And Now for Something Completely Different...
If I gave the impression that there's nothing contemporary being done in New York, it was an exaggeration. There are, of course, some new operas getting done here.
STONEWALL. STONEWALL by Iain Bell and Mark Campbell, which may or may not have been the swan song for City Opera, is a kaleidoscope of gay life as it existed in 1969--not just about sex but police corruption, Mafia bosses thrown in for good measure, and much more.
The pithy, far-reaching score created by Bell, who is expert at writing for the voice and differentiating one from another, matches stroke for stroke the broad range of characters written by Campbell. Bell's music goes from pastiche of period jukebox songs (including Motown's Darlene Love on tape) to the cacophony of the riots that formed the center of the opera to the exquisite choral music at the end the evening.
DESIRE. Up at Columbia University's Miller Theatre, Hannah Lash's DESIRE made a fiery impression, with the JACK Quartet playing her powerful score. Told from a distinctly feminist point of view, it recounts a kind of tug-of-war between two men for control of a (female) artist's creative process. Both say, "I am hers, she is mine," to prove she is their equal, but we have the feeling that it is the latter part of the statement that is the truer one. Short and to the point, it was a stunner.
AS ONE. While not exactly new, AS ONE, the journey of a transgender character by Laura Kaminsky, Kim Reed and Mark Campbell was also presented by City Opera. The chamber opera hasn't been seen in New York since its premiere at BAM in 2014, though there have been over 25 productions around the country in the last 5 years, making it one of the most popular American operas. Kaminsky's score--for mezzo, baritone and string quartet--is brilliant from the first notes of the overture, while the librettists based their work on Reed's life and tell the story of Hannah Before and Hannah After purely, succinctly and elegantly. Filmmaker Reed's footage and Steven Osgood's music direction helped bring the work to life, even if the Kaufmann Center wasn't the ideal space for it.
IMPROVEMENT. Even older but not often performed here (though well respected) is Robert Ashley's IMPROVEMENT (DON LEAVES LINDA). "I hate the word 'opera'," he told the New York Times in 1983 (it was quoted in his 2014 obituary). "I loathe and despise it because for us in the West it has only one, limited meaning." This, of course, was long before the annual Prototype Festival or the outpouring of works in the 21st century that Mozart or Handel, Verdi or Strauss would have been loath to compare with the genres they worked at.
IMPROVEMENT originally was meant to be a recording and not a staged performance but it worked well nontheless. Of course, it still uses Ashley's musical language; you'll find no traditional arias and not much plot, but as the Times obit said, there is "spoken dialogue, chanting and even mumbling" along with some music that, yes, sometimes edges on melody.
It may not be like anything you've heard (or seen, in the simple, yet effective stage and lighting design by David Moodey) before but it's utterly fascinating--with a wonderful cast of musician-composers-singers, and the composer himself as narrator, that verge on a Greek chorus in an unconventional staging that I found spellbinding.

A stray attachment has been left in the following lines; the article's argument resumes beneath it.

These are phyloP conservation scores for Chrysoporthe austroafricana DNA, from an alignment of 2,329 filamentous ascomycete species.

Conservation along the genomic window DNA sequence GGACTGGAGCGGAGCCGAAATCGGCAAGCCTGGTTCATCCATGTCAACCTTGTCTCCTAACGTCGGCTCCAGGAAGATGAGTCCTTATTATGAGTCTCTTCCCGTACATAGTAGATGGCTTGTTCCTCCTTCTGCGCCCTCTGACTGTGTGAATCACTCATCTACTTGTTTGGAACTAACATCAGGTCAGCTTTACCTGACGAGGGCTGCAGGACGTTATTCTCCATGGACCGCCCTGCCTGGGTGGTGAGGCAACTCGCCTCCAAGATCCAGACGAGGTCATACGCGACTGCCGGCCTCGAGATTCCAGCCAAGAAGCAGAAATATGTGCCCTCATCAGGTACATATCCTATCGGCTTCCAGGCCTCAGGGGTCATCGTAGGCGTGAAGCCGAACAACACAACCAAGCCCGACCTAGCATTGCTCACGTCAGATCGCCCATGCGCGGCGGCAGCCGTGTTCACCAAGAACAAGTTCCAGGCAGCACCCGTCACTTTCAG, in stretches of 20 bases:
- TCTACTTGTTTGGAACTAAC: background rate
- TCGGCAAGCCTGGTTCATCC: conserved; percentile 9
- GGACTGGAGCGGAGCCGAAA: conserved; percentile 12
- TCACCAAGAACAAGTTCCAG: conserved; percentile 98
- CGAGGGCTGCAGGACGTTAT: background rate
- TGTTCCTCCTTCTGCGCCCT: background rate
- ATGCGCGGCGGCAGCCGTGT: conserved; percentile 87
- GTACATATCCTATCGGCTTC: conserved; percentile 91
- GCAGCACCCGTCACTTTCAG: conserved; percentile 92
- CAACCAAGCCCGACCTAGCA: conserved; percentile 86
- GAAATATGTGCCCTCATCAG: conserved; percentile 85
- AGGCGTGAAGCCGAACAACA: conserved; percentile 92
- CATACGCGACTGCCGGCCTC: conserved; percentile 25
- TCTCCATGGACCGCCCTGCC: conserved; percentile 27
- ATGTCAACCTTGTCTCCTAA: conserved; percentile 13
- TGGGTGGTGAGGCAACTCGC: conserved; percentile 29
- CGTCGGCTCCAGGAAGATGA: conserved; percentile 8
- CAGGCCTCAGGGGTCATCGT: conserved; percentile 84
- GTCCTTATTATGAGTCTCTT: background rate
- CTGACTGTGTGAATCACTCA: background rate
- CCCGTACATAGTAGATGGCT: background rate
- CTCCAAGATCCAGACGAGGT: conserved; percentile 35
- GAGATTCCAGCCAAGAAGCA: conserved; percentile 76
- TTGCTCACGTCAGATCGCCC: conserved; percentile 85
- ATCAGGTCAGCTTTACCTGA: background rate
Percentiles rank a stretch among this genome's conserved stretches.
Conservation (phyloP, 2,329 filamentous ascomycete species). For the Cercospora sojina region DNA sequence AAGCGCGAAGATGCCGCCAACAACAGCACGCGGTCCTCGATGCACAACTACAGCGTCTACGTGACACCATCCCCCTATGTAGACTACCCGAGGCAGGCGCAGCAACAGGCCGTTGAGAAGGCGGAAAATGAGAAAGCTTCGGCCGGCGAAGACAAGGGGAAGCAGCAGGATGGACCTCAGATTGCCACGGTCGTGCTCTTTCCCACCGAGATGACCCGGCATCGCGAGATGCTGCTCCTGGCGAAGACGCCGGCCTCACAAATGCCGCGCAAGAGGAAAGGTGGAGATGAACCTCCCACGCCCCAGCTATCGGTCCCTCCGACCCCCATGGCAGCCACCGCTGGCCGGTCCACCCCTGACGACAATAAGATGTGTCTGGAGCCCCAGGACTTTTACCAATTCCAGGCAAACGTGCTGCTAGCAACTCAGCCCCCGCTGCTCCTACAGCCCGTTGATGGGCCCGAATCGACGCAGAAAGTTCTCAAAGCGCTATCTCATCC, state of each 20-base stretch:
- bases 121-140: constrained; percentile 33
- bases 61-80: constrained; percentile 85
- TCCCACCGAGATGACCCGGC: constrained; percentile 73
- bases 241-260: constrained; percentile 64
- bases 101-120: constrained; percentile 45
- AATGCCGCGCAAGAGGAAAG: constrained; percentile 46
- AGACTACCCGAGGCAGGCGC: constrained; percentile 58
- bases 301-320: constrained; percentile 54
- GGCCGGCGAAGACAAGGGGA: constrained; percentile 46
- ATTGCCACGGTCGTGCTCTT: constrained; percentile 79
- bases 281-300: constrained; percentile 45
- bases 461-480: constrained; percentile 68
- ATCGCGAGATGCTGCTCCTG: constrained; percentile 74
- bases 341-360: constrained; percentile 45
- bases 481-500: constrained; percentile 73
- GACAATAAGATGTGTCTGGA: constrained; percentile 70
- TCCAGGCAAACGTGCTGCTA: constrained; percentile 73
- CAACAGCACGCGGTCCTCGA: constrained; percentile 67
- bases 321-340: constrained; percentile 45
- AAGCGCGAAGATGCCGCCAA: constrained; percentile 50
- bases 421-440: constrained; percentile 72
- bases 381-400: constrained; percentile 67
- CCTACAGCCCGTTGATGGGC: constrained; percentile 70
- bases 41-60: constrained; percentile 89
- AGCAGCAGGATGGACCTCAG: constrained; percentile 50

FREISCHUTZ. Finally, here's a really old one that somehow managed to feel new: Carl Maria von Weber's DIE FREISCHUTZ. While I'm not usually a big fan of reconfigured versions of major operas, I was willing to take a chance with Heartbeat Opera's take on this one for a couple of reasons. First, it's highly unlikely that the Met will take on the complete opera at any time in the future (or, at least, my future). Second, and perhaps just as important, Heartbeat did such an interesting (though flawed) job on updating and condensing Beethoven's FIDELIO that I thought they might have something unusual to add to what might be an evening of German hoch schmerz.
As it turned out, I was right. In their rootin' tootin' version by Louise Proske (who also co-directed with Chloe Treat) it resets the piece from 16th century Bohemia to contemporary Texas, including some scary bits that translated very easily over those centuries. (The original text was by Friedrich Kind.) At Heartbeat, the dialogue was performed in English, while the arias and set pieces were in the original German.
The result: The chance to hear a score that features some great music very much worth catching up with, in a eerie production that kept my head swiveling like Linda Blair in "The Exorcist," and a few laughs thrown in for good measure. Though I may not be convinced that the slangy updating of the libretto (by Proske and Michael Attias) added very much to the experience, the mystical elements of the story worked perfectly well.
Living Music from the Land of the Dead
There's nothing like hearing music in an intimate setting. Even smaller than Zankel or Weill Halls at Carnegie. There's the tiny Rosemary and Meredith Willson black box theatre at Juilliard, almost impossible to get into, where I heard AGRIPPINA for the first time (with Samantha Hankey, rising at the Met now), but there are even more unusual spaces around the city.
For instance, there are the two venues that Andrew Ousley has developed for concert/opera series. The crypt of the Church of the Intercession in upper Manhattan--where baritone Lucas Meachem did Mahler's "Kindertotenlieder" last year (he was also a highlight of the Tucker Gala, even though he hasn't won one yet)--hosts a series called The Crypt Sessions, while the catacombs of Green-Wood Cemetery has a series called The Angel's Share, where I heard excerpts from a new Frankenstein opera by Gregg Kallor along with his eerie treatment of Edgard Alan Poe's TELL-TALE HEART, with the marvelous mezzo Jennifer Johnson Cano.
Looking back, I think the season had more delights than I remembered. And, still, I didn't hear everything I wanted. Oh well. Onward and upward.